St. Louis Cardinals: John Gant must strikeout!

ST. LOUIS, MO - AUGUST 14: John Gant #53 of the St. Louis Cardinals celebrates after hitting a two-run home run against the Washington Nationals second inning at Busch Stadium on August 14, 2018 in St. Louis, Missouri. (Photo by Dilip Vishwanat/Getty Images)
ST. LOUIS, MO - AUGUST 14: John Gant #53 of the St. Louis Cardinals celebrates after hitting a two-run home run against the Washington Nationals second inning at Busch Stadium on August 14, 2018 in St. Louis, Missouri. (Photo by Dilip Vishwanat/Getty Images) /
facebooktwitterreddit

It may seem like a strange request, but the St. Louis Cardinals’ #53, John Gant, has a chance to become a trivia answer for centuries. He best not blow the “save” here by attempting to swing.

St. Louis Cardinals relief pitcher John Gant is the only person in baseball history to hit two (or more) home runs and never reach base in any other manner. Like some weird form of whiffle-ball where there are only strikeouts and home-runs, John Gant has appeared as a batter 50 times and has either made an out or hit a home run.

That record is too precious to break, in Redbird Rants‘ opinion.

Almost 150-years of baseball history is nothing to sneeze at, folks. This is not one of those records that is obscured by the selective baseball record-keeping practices pre-1919. They kept home run records in the nineteenth century. They kept hit records and bases on balls.

The 27-year-old Gant is of course still very much an active pitcher. So “never” can quickly become “once” if Gant is called upon to, say, bat against the Colorado Rockies tonight. And as tempting as it might be, playing at the home run launching-pad that is Coors Field, for Gant to attempt to keep the string going – and make it even more fabulous – with a third home run, he might hit a triple, and screw the whole thing up.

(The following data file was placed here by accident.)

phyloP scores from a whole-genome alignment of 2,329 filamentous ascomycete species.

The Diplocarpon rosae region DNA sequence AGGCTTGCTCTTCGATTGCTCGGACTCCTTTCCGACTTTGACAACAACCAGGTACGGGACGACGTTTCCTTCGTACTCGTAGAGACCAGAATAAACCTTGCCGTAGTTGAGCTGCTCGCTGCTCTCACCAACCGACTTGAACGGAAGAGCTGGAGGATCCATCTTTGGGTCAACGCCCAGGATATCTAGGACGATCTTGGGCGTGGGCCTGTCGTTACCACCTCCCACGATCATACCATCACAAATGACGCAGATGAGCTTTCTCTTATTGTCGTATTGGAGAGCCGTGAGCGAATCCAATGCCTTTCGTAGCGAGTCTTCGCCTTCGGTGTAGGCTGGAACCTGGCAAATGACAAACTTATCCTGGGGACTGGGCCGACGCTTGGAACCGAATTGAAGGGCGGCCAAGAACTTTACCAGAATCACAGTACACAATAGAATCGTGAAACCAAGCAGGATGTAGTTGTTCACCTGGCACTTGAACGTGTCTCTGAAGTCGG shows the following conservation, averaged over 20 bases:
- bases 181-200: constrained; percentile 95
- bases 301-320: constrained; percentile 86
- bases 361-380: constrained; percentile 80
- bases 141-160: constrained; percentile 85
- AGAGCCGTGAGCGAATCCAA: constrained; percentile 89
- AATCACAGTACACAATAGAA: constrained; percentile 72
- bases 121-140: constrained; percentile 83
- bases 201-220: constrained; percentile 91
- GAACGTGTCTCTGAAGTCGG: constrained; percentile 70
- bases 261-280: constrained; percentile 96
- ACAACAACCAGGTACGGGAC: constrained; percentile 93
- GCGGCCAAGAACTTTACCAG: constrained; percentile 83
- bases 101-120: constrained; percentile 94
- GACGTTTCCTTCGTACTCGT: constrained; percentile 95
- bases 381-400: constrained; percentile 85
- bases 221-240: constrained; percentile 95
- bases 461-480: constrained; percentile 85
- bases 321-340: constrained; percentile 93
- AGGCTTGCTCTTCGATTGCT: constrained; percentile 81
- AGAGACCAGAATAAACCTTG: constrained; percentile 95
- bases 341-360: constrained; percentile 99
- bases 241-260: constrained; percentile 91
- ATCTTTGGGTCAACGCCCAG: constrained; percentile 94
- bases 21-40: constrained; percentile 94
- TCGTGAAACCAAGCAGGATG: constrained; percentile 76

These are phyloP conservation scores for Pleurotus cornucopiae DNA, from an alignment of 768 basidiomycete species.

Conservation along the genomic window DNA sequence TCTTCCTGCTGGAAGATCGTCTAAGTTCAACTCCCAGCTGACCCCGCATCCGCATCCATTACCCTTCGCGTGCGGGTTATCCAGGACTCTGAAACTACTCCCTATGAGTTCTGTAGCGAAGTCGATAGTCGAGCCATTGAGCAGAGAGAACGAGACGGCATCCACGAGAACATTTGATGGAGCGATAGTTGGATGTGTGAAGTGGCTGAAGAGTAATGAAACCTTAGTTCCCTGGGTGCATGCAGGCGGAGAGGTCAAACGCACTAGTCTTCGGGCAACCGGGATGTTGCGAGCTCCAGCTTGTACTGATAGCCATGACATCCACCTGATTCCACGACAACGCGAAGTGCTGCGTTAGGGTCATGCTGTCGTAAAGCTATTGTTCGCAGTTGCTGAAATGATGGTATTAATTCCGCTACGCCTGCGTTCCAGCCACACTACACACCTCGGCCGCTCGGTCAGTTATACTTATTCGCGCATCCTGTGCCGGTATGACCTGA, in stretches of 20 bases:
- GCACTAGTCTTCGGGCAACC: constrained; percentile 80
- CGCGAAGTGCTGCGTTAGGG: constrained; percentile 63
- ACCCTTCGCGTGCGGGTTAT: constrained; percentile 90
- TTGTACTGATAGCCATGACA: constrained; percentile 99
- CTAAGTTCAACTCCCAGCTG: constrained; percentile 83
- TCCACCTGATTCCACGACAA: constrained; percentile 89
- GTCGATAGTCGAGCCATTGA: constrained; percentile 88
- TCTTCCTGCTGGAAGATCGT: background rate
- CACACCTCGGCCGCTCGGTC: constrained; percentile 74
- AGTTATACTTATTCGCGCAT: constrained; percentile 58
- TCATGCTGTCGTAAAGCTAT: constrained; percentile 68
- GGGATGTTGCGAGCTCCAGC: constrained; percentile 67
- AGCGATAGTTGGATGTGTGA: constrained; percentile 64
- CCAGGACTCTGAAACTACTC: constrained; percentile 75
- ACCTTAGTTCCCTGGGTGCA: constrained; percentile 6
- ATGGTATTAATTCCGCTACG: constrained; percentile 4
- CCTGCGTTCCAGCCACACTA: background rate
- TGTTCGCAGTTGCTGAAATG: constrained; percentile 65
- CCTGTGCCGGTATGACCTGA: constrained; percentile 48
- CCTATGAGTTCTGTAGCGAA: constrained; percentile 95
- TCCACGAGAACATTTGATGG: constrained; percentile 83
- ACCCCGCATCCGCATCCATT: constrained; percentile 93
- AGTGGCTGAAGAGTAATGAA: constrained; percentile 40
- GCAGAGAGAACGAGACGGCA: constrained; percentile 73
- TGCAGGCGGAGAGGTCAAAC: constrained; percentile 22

More from St Louis Cardinals History

Gant should definitely intentionally strikeout. From now, until he hangs up his spikes. No one will know his intent… but him! To the rest of the world, it will just look like another pitcher-strike out. Ho hum.

If Gant were to be traded to an American League team, because of the designated hitter rule in that league, we would rarely ever have to fear him batting again. In the meantime, though, Gant, (10-0, 3.16 ERA, 1.0 WAR for 2019) is far too important a bullpen piece in the Cardinals’ 2019 playoff push. He will probably have to bat again.

But for the sake of the record, he should not swing.  Even risking a bunt – which could easily be “too sweet” and turn into an Official Scorer single – is not worth the risk. Perhaps, if there is a runner on base, that runner could attempt to steal in order to make Gant’s at-bat be a productive at-bat.

It is frightening to me that since August 30, 2018 when Gant hit his last home run (to deep left-center on a 2-1 pitch from Joe Musgrove at Busch Stadium), Gant has been allowed to bat six times! And swing too!!

Mike Shildt seems to not care as much as Redbird Rants about this important record. (Maybe he does not know about it; someone should tell him).  Just recently, on August 26, with the Cardinals leading 9-2 in the fifth inning, Gant made a fly-ball out to deep (of course! .. it’s John Gant) right field. I get not needing to pinch hit for Gant with a seven run lead, but could Shildt not have had someone else mop up the Brewers and not risk this epic record?

I will also call upon the opposing fielders to be on their toes. Even reaching first on an error slightly sullies the record. And, opposing pitchers, … please be on your best control. We are giving you a free out here to pad your ERAs. Because a walk … almost totally ruins the record.

Next. Prospects heading out West for Arizona Fall League. dark

Baseball is the most amazing sport for records. It has the oldest record book in pro sports, worldwide.  When records are broken, or “never-before” baseball occurrences occur, it is always worth noting. These are the baseball equivalent of solar eclipses.

facebooktwitterreddit